At the end of a year, Warburton had not only become dissipated in his habits, but had connected himself with a set of gamblers, who, as he proved to be a skilful hand, and not at all squeamish, resolved to send him on a trip down the Ohio and Mississippi, to New Orleans, for mutual benefit. To this he had not the slightest objection. He told his wife that he was going to New Orleans on business for the Stage Office, and would probably be gone all winter. Unkind as he had grown, it was hard parting. Gladly would she have taken all the risk of fatigue, to have accompanied him with her babe but four months old, but he would listen to no such proposal. When he did go, she felt sick at heart, and, as the thought flashed across her mind that he might probably desert her, helpless and friendless as she was, it seemed as if the fever of her mind would end in madness.

Regularly, however, for several months, she heard from him, and each time he enclosed her money; but little more than was sufficient to meet expenses. In the last letter she received, he hinted that he might return home in a few weeks. At the usual time of receiving a letter, she waited day after day, hoping and almost fearing to receive one—anxious to hear from him, and yet fearing that he might have changed his mind as to his contemplated return.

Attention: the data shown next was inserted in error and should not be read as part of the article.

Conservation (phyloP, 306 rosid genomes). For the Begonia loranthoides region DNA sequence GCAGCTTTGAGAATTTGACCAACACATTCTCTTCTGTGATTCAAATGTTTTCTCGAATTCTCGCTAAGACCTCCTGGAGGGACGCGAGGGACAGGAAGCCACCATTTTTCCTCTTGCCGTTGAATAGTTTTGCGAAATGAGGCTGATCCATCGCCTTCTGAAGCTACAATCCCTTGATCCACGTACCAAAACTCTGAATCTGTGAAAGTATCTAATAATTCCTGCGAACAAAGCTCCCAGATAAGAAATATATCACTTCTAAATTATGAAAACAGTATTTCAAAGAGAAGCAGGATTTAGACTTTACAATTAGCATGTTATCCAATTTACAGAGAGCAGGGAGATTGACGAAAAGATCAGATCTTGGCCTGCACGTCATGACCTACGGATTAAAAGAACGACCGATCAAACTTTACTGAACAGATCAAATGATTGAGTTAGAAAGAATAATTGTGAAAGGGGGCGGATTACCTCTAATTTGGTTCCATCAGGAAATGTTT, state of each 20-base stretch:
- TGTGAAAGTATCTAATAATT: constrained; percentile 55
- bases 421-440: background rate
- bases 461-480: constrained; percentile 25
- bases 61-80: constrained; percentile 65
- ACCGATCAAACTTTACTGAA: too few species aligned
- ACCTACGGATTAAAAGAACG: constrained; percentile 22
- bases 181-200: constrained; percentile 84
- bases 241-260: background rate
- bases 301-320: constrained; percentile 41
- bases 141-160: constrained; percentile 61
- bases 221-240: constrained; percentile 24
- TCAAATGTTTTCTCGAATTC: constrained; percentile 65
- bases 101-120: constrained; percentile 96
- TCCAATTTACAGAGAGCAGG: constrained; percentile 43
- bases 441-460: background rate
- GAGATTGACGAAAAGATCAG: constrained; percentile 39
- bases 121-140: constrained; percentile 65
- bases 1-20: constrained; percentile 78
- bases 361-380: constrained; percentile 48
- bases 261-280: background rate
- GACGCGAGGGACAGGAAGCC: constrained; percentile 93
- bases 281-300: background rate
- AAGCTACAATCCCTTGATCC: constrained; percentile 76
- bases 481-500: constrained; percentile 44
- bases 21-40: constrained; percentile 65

Week after week passed, and there were no tidings. Day after day she went to the post-office with an anxious heart, which throbbed quicker and quicker as the clerk mechanically and carelessly turned over letter after letter, and at last pronounced the word "none," with professional indifference. Then it would seem to stop, and lie like a motionless weight in her bosom, and she would steal away paler and sicker than when she came. At last, her distress of mind became so great, that she went, reluctantly, to the stage-office, to inquire if they had heard from him recently. To her hesitating, anxious inquiry, she received the brief reply that they knew nothing of him.

"But is he not in the employment of this office?"

"I hope not," was the short, sneering reply of one of the clerks.

"What do you mean, sir?" she asked, in an excited tone—"he is my husband."

The manner of the man instantly changed. "Nothing, ma'am.—It was only a thoughtless reply. He is not, however, in our employment, and never has been."

Mrs. Warburton turned pale as ashes. A chair was instantly handed to her, and a glass of water, and every kind attention offered.

At this moment a man entered, who eyed Mrs. W. with a vulgar stare. The person who had first spoken to Mrs. W. took him aside, and after conversing in whispers for a few moments, turned to her and said that he had just learned that her husband had joined a band of traders, and was now on his way to Mexico.

"How do you know?" was the quick reply.

"This gentleman has just told me."

"And how do you know, sir?"

"I received a letter from him three weeks ago, in which he stated the fact to me. He has been in my employment ever since he has been away, but has left it and gone to Mexico."